Spring Turkey in Western MarylandPosted on: April 24, 2018 By: FHMD
Though I’ve been hunting all of my adult life, I consider myself far from an expert, by any means, when it comes to turkey hunting. One is always learning– whether you mean to or not. Seldom do I return from a hunt without adding to my repertoire, to be drawn upon on a future hunt.
I reside in the mountains of Western Maryland, specifically Garrett County. The terrain is diverse with rolling mountains, streams, farm land and an abundance of hardwoods. What I’ve found most relevant to locating and hunting turkeys is to find travel corridors from their preferred roosting areas to the open farm fields, logging roads and open meadows where, along the way, they scratch the earth in search of grubs, seeds and early spring insects. Once you locate a preferred destination, you can think about where to set up for your hunt. One of the best ways to increase your success is to try and locate turkeys on the roost the evening before your hunt. There are several ways to accomplish this. In the spring, get your binoculars and glass the treetops, as turkeys are often silhouetted against the dusk sky. Using a crow or owl call can be quite effective. Gobblers will often unveil their location when they hear the call – BINGO! Then head out early the next morning, get situated before first light, wait and listen when they fly off the roost.
Spring gobbler season came in a few days ago here on the mountain top and the weather was downright cold, snowy, windy and certainly not spring-like, but I went out in spite of the hand dealt by Mother Nature. I heard a few gobblers off in the distance early on, but struck out that morning. I had to get to work, so I reluctantly headed back a few hours earlier than I would have liked.
Day two – again the weather more like winter than spring (23 degrees), but wait– no snow or wind! I hiked across the open field, my steps crunching the frozen grass blades. The stars were brilliant, the air crisp and not a sound to be heard…I was excited!
I set my lonely hen decoy approximately 35 yards out from me, on a knoll which allowed views from various surrounding locations. At 5:45 a.m. the gobbling started; not one, but at least three vocal variations. I responded promptly with a gentle “good morning purr” followed by a contented cluck thrown in for good measure. At first light, I had three deer come in and surround my decoy, quite comical until they finally winded me and promptly saluted their white flags and left me back to entertaining the turkeys.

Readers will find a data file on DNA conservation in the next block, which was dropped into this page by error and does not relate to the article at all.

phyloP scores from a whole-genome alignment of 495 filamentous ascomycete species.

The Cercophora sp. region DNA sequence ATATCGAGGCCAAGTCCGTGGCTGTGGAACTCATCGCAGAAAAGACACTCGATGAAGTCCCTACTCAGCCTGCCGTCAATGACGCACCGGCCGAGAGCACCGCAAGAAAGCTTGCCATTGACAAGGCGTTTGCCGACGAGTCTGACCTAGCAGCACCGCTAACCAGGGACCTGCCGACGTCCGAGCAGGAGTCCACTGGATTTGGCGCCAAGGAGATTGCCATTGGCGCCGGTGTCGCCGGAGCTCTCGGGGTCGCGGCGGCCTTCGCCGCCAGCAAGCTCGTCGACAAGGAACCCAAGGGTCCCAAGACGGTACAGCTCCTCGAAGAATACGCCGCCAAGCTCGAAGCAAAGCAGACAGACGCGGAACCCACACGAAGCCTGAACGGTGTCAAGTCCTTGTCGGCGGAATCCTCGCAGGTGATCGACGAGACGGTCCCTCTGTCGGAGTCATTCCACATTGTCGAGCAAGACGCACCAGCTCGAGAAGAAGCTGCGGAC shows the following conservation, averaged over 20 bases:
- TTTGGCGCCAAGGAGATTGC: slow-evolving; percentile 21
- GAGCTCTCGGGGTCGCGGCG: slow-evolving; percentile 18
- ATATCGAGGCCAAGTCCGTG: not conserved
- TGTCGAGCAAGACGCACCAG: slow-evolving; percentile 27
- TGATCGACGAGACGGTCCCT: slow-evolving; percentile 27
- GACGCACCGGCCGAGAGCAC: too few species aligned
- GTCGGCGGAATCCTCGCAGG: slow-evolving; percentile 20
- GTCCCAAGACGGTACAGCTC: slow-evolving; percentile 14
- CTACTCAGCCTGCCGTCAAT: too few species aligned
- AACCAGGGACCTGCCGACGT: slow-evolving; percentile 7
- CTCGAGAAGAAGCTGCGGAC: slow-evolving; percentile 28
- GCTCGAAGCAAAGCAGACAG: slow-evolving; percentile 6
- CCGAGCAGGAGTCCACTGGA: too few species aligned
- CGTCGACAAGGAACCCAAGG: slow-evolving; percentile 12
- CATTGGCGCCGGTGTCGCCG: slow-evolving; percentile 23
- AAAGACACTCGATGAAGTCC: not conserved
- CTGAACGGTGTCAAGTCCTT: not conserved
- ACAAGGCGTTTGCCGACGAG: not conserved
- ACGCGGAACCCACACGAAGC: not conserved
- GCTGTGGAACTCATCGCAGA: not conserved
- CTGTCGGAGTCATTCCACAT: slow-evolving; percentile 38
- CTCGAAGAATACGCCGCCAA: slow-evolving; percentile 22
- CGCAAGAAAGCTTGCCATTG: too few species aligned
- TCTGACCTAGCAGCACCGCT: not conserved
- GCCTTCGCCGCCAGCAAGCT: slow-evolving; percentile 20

It was just after 7 a.m. when I had two hens come in from my left, but then retreat back into the woods. A few moments later, to my right, eight jakes swiftly moved in on the decoy. I waited, looking for the gobbler who was occupying all my time and patience, but he never presented himself. As I watched the jakes toy with my hen, I noticed movement to my right– another gobbler bigger than the others. He moved in to see what the commotion was all about which allowed me a nice shot. This was an exciting and fast-paced morning and I was fortunate enough to fill one of my tags. This is a great start to the season with several more weeks to hunt. I’ll be sharing my passion of turkey hunting with two gals on their very first turkey hunt in the next few weeks. I’m honored and delighted to have such opportunities to instill the importance of hunting, conservation and passing on this wonderful tradition.
My shotgun of choice is the 12-gauge Beretta 400Xplor; my shell of choice – Federal 3rd Degree. I’ve tried many different loads and, without a doubt, this shell, in my opinion, is one of the best. Wheather your turkey is 10 yards or 50 yard away, this shell gets the job done.
Click here for information on Maryland’s turkey, here for more information on Garrett County, and here for more information on the Spring Turkey Season across Maryland. Be sure to review the Turkey hunting rules and regulations before heading out.
This post was written by Ann Marie Foster, Owner of Calibered Events, LLC
Images courtesy of the author